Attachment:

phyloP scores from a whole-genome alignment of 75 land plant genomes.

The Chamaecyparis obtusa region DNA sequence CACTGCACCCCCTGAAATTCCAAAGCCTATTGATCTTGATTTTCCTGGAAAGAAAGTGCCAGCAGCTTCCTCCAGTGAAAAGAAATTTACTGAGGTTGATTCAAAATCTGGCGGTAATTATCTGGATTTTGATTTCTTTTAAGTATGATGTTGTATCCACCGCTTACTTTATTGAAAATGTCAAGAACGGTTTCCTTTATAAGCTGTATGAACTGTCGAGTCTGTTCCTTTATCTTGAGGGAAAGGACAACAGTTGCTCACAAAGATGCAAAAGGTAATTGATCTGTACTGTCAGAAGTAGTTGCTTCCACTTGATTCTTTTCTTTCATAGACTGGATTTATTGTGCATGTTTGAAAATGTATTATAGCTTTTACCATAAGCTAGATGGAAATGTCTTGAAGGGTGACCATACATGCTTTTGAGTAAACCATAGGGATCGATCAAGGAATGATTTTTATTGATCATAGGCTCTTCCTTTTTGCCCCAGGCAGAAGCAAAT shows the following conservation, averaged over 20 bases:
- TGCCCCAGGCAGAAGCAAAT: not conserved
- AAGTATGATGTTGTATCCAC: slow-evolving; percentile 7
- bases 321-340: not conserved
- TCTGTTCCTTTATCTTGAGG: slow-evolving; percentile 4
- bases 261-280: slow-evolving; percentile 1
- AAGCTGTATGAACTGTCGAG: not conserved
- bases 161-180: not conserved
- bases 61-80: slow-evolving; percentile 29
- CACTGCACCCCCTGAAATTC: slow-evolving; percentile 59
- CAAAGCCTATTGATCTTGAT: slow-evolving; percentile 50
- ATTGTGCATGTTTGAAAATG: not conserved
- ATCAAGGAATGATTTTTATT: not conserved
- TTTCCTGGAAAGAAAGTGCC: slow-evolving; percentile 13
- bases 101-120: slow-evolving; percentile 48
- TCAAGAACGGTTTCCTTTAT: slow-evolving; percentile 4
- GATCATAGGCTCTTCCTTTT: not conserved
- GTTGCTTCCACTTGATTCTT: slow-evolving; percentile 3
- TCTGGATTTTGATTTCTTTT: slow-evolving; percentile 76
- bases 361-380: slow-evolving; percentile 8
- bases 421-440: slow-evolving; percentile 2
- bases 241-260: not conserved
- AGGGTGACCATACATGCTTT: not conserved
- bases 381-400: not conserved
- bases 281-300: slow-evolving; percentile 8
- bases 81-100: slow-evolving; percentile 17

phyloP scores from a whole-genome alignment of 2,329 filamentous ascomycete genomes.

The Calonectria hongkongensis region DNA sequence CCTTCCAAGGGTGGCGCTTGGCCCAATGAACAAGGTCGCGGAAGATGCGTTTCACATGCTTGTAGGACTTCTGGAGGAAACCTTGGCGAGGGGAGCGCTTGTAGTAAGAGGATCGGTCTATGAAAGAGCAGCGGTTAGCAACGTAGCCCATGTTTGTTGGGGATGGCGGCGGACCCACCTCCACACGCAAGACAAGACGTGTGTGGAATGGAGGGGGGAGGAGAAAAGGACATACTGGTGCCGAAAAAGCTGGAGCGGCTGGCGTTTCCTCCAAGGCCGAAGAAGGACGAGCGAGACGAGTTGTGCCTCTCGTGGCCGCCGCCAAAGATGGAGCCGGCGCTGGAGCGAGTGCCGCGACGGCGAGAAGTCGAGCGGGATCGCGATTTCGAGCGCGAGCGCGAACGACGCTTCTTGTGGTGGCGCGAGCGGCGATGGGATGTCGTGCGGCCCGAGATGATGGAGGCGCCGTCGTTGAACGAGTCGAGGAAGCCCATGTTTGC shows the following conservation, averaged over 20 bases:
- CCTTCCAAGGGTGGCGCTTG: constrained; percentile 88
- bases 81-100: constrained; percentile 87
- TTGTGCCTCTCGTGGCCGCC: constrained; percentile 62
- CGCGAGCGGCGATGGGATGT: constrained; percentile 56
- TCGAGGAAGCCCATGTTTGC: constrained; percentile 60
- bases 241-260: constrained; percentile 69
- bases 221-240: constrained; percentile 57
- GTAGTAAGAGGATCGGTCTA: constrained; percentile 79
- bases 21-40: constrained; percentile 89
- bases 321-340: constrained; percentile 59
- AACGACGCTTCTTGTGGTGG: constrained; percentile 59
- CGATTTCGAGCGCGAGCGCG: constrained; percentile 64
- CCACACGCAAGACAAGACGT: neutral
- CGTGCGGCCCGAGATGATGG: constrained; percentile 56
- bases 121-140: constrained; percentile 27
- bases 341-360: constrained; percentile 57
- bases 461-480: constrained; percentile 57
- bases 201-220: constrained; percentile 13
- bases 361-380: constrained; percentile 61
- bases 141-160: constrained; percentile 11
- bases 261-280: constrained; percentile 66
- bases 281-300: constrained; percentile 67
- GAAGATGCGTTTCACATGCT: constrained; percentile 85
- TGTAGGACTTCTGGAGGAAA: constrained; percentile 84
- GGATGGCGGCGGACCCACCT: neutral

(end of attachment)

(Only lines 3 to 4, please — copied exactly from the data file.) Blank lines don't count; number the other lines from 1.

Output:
- TGCCCCAGGCAGAAGCAAAT: not conserved
- AAGTATGATGTTGTATCCAC: slow-evolving; percentile 7